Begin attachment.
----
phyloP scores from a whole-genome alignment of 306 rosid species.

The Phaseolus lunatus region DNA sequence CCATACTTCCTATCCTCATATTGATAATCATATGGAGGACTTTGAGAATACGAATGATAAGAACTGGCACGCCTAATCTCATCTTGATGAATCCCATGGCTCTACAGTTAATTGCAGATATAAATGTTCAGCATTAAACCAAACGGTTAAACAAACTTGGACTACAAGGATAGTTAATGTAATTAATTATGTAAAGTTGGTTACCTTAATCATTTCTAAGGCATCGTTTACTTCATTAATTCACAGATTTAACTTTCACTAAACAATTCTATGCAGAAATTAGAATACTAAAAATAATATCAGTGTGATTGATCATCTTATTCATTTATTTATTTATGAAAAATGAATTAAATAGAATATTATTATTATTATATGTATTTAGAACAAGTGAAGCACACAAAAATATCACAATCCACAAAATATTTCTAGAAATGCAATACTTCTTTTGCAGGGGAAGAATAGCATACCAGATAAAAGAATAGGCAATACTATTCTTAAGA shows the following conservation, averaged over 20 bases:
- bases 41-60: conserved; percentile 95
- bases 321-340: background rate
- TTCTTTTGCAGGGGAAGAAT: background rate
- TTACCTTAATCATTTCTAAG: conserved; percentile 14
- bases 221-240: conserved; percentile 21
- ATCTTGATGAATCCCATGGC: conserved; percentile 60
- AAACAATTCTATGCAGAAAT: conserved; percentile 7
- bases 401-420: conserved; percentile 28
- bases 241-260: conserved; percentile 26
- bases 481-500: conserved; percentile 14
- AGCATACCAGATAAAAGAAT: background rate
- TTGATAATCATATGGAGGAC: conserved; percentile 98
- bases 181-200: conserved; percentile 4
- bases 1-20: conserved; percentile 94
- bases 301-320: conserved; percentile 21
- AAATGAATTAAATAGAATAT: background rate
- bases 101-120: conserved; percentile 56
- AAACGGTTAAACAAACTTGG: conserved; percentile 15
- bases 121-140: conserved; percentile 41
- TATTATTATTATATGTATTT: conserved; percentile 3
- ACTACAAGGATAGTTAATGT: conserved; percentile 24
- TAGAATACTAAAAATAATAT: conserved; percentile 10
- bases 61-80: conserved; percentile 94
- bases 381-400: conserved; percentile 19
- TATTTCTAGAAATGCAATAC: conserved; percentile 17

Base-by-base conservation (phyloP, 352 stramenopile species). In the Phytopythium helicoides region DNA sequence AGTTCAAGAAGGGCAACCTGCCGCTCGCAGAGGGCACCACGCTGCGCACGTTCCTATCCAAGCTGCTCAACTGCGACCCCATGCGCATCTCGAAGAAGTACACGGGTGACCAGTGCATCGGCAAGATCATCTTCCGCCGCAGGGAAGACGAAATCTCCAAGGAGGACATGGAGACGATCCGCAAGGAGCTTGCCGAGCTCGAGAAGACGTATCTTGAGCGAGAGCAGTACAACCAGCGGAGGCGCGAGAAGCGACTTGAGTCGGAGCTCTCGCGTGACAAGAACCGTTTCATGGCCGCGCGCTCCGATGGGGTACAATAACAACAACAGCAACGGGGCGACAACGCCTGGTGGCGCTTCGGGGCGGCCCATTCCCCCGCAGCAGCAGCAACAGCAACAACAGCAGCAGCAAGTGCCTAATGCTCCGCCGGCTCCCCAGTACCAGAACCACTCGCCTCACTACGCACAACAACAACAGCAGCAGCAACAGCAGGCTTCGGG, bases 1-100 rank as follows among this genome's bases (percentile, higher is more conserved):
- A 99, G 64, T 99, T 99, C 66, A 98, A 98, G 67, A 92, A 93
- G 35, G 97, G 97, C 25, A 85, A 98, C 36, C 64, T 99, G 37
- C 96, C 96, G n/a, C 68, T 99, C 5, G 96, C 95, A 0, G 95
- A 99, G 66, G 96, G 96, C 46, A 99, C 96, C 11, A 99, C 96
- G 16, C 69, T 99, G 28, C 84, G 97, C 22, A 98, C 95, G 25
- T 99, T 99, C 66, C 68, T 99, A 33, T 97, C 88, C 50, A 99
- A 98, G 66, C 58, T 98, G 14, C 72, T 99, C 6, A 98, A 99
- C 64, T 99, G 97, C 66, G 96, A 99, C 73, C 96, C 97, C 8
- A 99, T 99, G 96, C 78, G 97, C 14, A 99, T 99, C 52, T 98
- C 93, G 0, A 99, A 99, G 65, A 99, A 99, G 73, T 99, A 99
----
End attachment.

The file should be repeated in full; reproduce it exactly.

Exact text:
phyloP scores from a whole-genome alignment of 306 rosid species.

The Phaseolus lunatus region DNA sequence CCATACTTCCTATCCTCATATTGATAATCATATGGAGGACTTTGAGAATACGAATGATAAGAACTGGCACGCCTAATCTCATCTTGATGAATCCCATGGCTCTACAGTTAATTGCAGATATAAATGTTCAGCATTAAACCAAACGGTTAAACAAACTTGGACTACAAGGATAGTTAATGTAATTAATTATGTAAAGTTGGTTACCTTAATCATTTCTAAGGCATCGTTTACTTCATTAATTCACAGATTTAACTTTCACTAAACAATTCTATGCAGAAATTAGAATACTAAAAATAATATCAGTGTGATTGATCATCTTATTCATTTATTTATTTATGAAAAATGAATTAAATAGAATATTATTATTATTATATGTATTTAGAACAAGTGAAGCACACAAAAATATCACAATCCACAAAATATTTCTAGAAATGCAATACTTCTTTTGCAGGGGAAGAATAGCATACCAGATAAAAGAATAGGCAATACTATTCTTAAGA shows the following conservation, averaged over 20 bases:
- bases 41-60: conserved; percentile 95
- bases 321-340: background rate
- TTCTTTTGCAGGGGAAGAAT: background rate
- TTACCTTAATCATTTCTAAG: conserved; percentile 14
- bases 221-240: conserved; percentile 21
- ATCTTGATGAATCCCATGGC: conserved; percentile 60
- AAACAATTCTATGCAGAAAT: conserved; percentile 7
- bases 401-420: conserved; percentile 28
- bases 241-260: conserved; percentile 26
- bases 481-500: conserved; percentile 14
- AGCATACCAGATAAAAGAAT: background rate
- TTGATAATCATATGGAGGAC: conserved; percentile 98
- bases 181-200: conserved; percentile 4
- bases 1-20: conserved; percentile 94
- bases 301-320: conserved; percentile 21
- AAATGAATTAAATAGAATAT: background rate
- bases 101-120: conserved; percentile 56
- AAACGGTTAAACAAACTTGG: conserved; percentile 15
- bases 121-140: conserved; percentile 41
- TATTATTATTATATGTATTT: conserved; percentile 3
- ACTACAAGGATAGTTAATGT: conserved; percentile 24
- TAGAATACTAAAAATAATAT: conserved; percentile 10
- bases 61-80: conserved; percentile 94
- bases 381-400: conserved; percentile 19
- TATTTCTAGAAATGCAATAC: conserved; percentile 17

Base-by-base conservation (phyloP, 352 stramenopile species). In the Phytopythium helicoides region DNA sequence AGTTCAAGAAGGGCAACCTGCCGCTCGCAGAGGGCACCACGCTGCGCACGTTCCTATCCAAGCTGCTCAACTGCGACCCCATGCGCATCTCGAAGAAGTACACGGGTGACCAGTGCATCGGCAAGATCATCTTCCGCCGCAGGGAAGACGAAATCTCCAAGGAGGACATGGAGACGATCCGCAAGGAGCTTGCCGAGCTCGAGAAGACGTATCTTGAGCGAGAGCAGTACAACCAGCGGAGGCGCGAGAAGCGACTTGAGTCGGAGCTCTCGCGTGACAAGAACCGTTTCATGGCCGCGCGCTCCGATGGGGTACAATAACAACAACAGCAACGGGGCGACAACGCCTGGTGGCGCTTCGGGGCGGCCCATTCCCCCGCAGCAGCAGCAACAGCAACAACAGCAGCAGCAAGTGCCTAATGCTCCGCCGGCTCCCCAGTACCAGAACCACTCGCCTCACTACGCACAACAACAACAGCAGCAGCAACAGCAGGCTTCGGG, bases 1-100 rank as follows among this genome's bases (percentile, higher is more conserved):
- A 99, G 64, T 99, T 99, C 66, A 98, A 98, G 67, A 92, A 93
- G 35, G 97, G 97, C 25, A 85, A 98, C 36, C 64, T 99, G 37
- C 96, C 96, G n/a, C 68, T 99, C 5, G 96, C 95, A 0, G 95
- A 99, G 66, G 96, G 96, C 46, A 99, C 96, C 11, A 99, C 96
- G 16, C 69, T 99, G 28, C 84, G 97, C 22, A 98, C 95, G 25
- T 99, T 99, C 66, C 68, T 99, A 33, T 97, C 88, C 50, A 99
- A 98, G 66, C 58, T 98, G 14, C 72, T 99, C 6, A 98, A 99
- C 64, T 99, G 97, C 66, G 96, A 99, C 73, C 96, C 97, C 8
- A 99, T 99, G 96, C 78, G 97, C 14, A 99, T 99, C 52, T 98
- C 93, G 0, A 99, A 99, G 65, A 99, A 99, G 73, T 99, A 99